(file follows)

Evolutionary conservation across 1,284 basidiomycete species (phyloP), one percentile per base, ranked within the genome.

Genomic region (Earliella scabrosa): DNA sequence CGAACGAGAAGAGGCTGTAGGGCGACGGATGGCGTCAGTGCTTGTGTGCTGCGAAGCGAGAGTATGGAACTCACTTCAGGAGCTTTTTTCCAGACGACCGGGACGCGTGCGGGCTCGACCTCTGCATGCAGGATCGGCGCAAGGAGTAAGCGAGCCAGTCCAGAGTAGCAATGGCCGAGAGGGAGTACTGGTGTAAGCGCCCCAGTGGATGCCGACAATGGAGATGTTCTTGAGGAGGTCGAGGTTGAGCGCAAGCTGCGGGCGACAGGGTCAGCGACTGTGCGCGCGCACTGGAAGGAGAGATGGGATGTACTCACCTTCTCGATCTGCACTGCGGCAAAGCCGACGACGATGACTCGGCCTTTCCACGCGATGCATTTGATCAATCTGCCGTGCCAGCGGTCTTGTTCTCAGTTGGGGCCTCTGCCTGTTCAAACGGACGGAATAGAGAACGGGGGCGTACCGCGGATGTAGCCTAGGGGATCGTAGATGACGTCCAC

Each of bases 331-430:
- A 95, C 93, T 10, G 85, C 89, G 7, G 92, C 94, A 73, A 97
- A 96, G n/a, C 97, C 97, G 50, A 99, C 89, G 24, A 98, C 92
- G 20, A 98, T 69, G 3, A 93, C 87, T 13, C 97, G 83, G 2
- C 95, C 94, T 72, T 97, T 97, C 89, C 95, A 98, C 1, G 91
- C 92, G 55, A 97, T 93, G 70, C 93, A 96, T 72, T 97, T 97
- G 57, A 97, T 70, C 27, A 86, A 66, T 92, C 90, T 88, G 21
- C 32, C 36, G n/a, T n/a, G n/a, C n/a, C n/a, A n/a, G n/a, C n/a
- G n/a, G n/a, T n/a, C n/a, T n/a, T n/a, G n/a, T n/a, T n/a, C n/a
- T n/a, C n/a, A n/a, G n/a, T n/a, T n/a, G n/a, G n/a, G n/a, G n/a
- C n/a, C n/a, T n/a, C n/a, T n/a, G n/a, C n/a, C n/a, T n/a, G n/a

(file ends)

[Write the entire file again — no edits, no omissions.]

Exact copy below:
Evolutionary conservation across 1,284 basidiomycete species (phyloP), one percentile per base, ranked within the genome.

Genomic region (Earliella scabrosa): DNA sequence CGAACGAGAAGAGGCTGTAGGGCGACGGATGGCGTCAGTGCTTGTGTGCTGCGAAGCGAGAGTATGGAACTCACTTCAGGAGCTTTTTTCCAGACGACCGGGACGCGTGCGGGCTCGACCTCTGCATGCAGGATCGGCGCAAGGAGTAAGCGAGCCAGTCCAGAGTAGCAATGGCCGAGAGGGAGTACTGGTGTAAGCGCCCCAGTGGATGCCGACAATGGAGATGTTCTTGAGGAGGTCGAGGTTGAGCGCAAGCTGCGGGCGACAGGGTCAGCGACTGTGCGCGCGCACTGGAAGGAGAGATGGGATGTACTCACCTTCTCGATCTGCACTGCGGCAAAGCCGACGACGATGACTCGGCCTTTCCACGCGATGCATTTGATCAATCTGCCGTGCCAGCGGTCTTGTTCTCAGTTGGGGCCTCTGCCTGTTCAAACGGACGGAATAGAGAACGGGGGCGTACCGCGGATGTAGCCTAGGGGATCGTAGATGACGTCCAC

Each of bases 331-430:
- A 95, C 93, T 10, G 85, C 89, G 7, G 92, C 94, A 73, A 97
- A 96, G n/a, C 97, C 97, G 50, A 99, C 89, G 24, A 98, C 92
- G 20, A 98, T 69, G 3, A 93, C 87, T 13, C 97, G 83, G 2
- C 95, C 94, T 72, T 97, T 97, C 89, C 95, A 98, C 1, G 91
- C 92, G 55, A 97, T 93, G 70, C 93, A 96, T 72, T 97, T 97
- G 57, A 97, T 70, C 27, A 86, A 66, T 92, C 90, T 88, G 21
- C 32, C 36, G n/a, T n/a, G n/a, C n/a, C n/a, A n/a, G n/a, C n/a
- G n/a, G n/a, T n/a, C n/a, T n/a, T n/a, G n/a, T n/a, T n/a, C n/a
- T n/a, C n/a, A n/a, G n/a, T n/a, T n/a, G n/a, G n/a, G n/a, G n/a
- C n/a, C n/a, T n/a, C n/a, T n/a, G n/a, C n/a, C n/a, T n/a, G n/a